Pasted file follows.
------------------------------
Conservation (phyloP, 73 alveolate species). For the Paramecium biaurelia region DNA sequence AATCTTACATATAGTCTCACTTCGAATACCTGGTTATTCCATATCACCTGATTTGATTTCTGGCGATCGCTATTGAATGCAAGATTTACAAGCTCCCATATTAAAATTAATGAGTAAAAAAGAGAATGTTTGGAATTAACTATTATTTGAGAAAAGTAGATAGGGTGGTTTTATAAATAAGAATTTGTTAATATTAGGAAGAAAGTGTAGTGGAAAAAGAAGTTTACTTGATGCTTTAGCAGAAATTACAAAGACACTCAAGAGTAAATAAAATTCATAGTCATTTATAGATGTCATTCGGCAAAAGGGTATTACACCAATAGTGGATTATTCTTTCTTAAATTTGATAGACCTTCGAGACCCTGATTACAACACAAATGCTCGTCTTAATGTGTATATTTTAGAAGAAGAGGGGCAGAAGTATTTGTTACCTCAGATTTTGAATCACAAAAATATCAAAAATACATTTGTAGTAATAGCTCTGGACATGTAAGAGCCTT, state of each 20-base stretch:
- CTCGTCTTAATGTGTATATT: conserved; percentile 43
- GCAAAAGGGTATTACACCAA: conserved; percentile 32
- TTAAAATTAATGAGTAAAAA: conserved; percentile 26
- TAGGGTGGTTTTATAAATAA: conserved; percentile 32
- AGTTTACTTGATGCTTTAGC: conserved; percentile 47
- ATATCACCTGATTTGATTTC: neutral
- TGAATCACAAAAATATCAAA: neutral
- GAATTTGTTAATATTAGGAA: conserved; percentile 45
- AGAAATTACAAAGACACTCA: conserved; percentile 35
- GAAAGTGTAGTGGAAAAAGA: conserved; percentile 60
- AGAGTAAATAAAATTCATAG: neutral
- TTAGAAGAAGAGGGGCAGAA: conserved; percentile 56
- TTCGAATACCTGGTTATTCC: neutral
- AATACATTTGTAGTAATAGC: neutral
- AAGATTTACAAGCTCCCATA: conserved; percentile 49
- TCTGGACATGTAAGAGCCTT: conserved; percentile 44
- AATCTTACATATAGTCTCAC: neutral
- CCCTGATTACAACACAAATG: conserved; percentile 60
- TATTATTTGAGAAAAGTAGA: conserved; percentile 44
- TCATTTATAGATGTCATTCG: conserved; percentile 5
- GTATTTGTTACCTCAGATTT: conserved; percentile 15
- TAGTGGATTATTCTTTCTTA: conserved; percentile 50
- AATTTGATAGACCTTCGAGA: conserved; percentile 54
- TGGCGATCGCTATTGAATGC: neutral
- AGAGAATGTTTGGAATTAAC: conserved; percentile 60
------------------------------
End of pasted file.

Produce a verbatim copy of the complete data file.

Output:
Conservation (phyloP, 73 alveolate species). For the Paramecium biaurelia region DNA sequence AATCTTACATATAGTCTCACTTCGAATACCTGGTTATTCCATATCACCTGATTTGATTTCTGGCGATCGCTATTGAATGCAAGATTTACAAGCTCCCATATTAAAATTAATGAGTAAAAAAGAGAATGTTTGGAATTAACTATTATTTGAGAAAAGTAGATAGGGTGGTTTTATAAATAAGAATTTGTTAATATTAGGAAGAAAGTGTAGTGGAAAAAGAAGTTTACTTGATGCTTTAGCAGAAATTACAAAGACACTCAAGAGTAAATAAAATTCATAGTCATTTATAGATGTCATTCGGCAAAAGGGTATTACACCAATAGTGGATTATTCTTTCTTAAATTTGATAGACCTTCGAGACCCTGATTACAACACAAATGCTCGTCTTAATGTGTATATTTTAGAAGAAGAGGGGCAGAAGTATTTGTTACCTCAGATTTTGAATCACAAAAATATCAAAAATACATTTGTAGTAATAGCTCTGGACATGTAAGAGCCTT, state of each 20-base stretch:
- CTCGTCTTAATGTGTATATT: conserved; percentile 43
- GCAAAAGGGTATTACACCAA: conserved; percentile 32
- TTAAAATTAATGAGTAAAAA: conserved; percentile 26
- TAGGGTGGTTTTATAAATAA: conserved; percentile 32
- AGTTTACTTGATGCTTTAGC: conserved; percentile 47
- ATATCACCTGATTTGATTTC: neutral
- TGAATCACAAAAATATCAAA: neutral
- GAATTTGTTAATATTAGGAA: conserved; percentile 45
- AGAAATTACAAAGACACTCA: conserved; percentile 35
- GAAAGTGTAGTGGAAAAAGA: conserved; percentile 60
- AGAGTAAATAAAATTCATAG: neutral
- TTAGAAGAAGAGGGGCAGAA: conserved; percentile 56
- TTCGAATACCTGGTTATTCC: neutral
- AATACATTTGTAGTAATAGC: neutral
- AAGATTTACAAGCTCCCATA: conserved; percentile 49
- TCTGGACATGTAAGAGCCTT: conserved; percentile 44
- AATCTTACATATAGTCTCAC: neutral
- CCCTGATTACAACACAAATG: conserved; percentile 60
- TATTATTTGAGAAAAGTAGA: conserved; percentile 44
- TCATTTATAGATGTCATTCG: conserved; percentile 5
- GTATTTGTTACCTCAGATTT: conserved; percentile 15
- TAGTGGATTATTCTTTCTTA: conserved; percentile 50
- AATTTGATAGACCTTCGAGA: conserved; percentile 54
- TGGCGATCGCTATTGAATGC: neutral
- AGAGAATGTTTGGAATTAAC: conserved; percentile 60